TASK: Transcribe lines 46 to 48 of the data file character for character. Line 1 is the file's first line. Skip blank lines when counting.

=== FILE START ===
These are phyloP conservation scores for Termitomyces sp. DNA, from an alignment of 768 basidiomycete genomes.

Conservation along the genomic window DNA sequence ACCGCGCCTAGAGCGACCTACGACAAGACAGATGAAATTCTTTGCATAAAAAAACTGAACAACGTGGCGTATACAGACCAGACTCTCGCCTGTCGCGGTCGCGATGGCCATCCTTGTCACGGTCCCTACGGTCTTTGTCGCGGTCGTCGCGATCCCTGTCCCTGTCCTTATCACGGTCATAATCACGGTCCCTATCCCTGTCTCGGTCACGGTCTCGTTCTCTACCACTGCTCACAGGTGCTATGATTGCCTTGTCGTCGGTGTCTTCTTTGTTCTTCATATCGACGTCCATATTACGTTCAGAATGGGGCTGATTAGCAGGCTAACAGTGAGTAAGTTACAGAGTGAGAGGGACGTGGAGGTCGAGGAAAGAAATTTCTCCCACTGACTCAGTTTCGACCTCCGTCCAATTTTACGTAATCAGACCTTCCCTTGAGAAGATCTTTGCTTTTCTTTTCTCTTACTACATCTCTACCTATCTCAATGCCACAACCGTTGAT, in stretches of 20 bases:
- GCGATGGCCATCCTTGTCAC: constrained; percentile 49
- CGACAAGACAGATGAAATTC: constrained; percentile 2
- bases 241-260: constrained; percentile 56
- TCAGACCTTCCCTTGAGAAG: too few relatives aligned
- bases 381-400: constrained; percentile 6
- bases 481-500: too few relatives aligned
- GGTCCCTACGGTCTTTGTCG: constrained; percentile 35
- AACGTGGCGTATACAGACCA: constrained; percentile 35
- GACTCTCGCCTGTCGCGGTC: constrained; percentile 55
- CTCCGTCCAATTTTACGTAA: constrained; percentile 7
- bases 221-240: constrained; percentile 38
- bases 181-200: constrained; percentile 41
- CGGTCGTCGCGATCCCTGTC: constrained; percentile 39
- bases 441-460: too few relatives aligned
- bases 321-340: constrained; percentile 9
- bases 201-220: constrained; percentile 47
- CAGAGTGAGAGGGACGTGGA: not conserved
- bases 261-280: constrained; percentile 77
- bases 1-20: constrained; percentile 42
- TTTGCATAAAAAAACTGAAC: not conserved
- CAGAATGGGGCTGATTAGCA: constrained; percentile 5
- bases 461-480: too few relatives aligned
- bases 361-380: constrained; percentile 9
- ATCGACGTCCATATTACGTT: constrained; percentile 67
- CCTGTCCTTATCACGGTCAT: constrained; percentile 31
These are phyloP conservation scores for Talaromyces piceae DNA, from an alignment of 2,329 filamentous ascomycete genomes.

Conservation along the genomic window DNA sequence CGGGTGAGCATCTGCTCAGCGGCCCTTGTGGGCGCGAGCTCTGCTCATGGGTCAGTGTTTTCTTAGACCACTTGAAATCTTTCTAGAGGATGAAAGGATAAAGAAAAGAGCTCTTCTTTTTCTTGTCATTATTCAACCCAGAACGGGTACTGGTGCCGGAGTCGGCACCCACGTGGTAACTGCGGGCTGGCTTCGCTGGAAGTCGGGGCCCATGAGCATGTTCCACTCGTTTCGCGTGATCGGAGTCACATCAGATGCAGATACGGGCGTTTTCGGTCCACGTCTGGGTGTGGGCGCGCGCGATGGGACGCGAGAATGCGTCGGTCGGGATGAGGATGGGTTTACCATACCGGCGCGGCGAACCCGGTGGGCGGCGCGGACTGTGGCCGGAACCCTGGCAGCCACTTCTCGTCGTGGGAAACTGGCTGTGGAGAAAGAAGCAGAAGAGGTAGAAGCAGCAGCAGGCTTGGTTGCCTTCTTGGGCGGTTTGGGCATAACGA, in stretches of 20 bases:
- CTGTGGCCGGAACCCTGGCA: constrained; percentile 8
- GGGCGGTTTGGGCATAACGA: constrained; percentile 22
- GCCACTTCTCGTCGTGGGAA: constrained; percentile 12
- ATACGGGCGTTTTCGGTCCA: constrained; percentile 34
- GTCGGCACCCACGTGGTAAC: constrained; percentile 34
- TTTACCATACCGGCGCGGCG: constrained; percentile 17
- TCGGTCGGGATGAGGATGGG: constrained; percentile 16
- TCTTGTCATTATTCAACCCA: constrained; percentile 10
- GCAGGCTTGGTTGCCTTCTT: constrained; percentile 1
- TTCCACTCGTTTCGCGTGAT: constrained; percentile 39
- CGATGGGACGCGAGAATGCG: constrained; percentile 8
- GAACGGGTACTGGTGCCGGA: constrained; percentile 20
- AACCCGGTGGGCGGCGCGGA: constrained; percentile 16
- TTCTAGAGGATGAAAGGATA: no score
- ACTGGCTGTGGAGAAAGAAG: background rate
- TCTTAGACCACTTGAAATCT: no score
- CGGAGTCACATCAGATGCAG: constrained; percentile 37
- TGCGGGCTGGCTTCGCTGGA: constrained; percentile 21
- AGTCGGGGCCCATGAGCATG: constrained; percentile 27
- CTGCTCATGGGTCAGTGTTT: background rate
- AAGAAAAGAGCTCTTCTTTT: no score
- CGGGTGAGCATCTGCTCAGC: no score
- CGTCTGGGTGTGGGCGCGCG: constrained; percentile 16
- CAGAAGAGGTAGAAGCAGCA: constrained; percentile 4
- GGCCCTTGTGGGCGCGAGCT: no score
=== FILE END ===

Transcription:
- CGGAGTCACATCAGATGCAG: constrained; percentile 37
- TGCGGGCTGGCTTCGCTGGA: constrained; percentile 21
- AGTCGGGGCCCATGAGCATG: constrained; percentile 27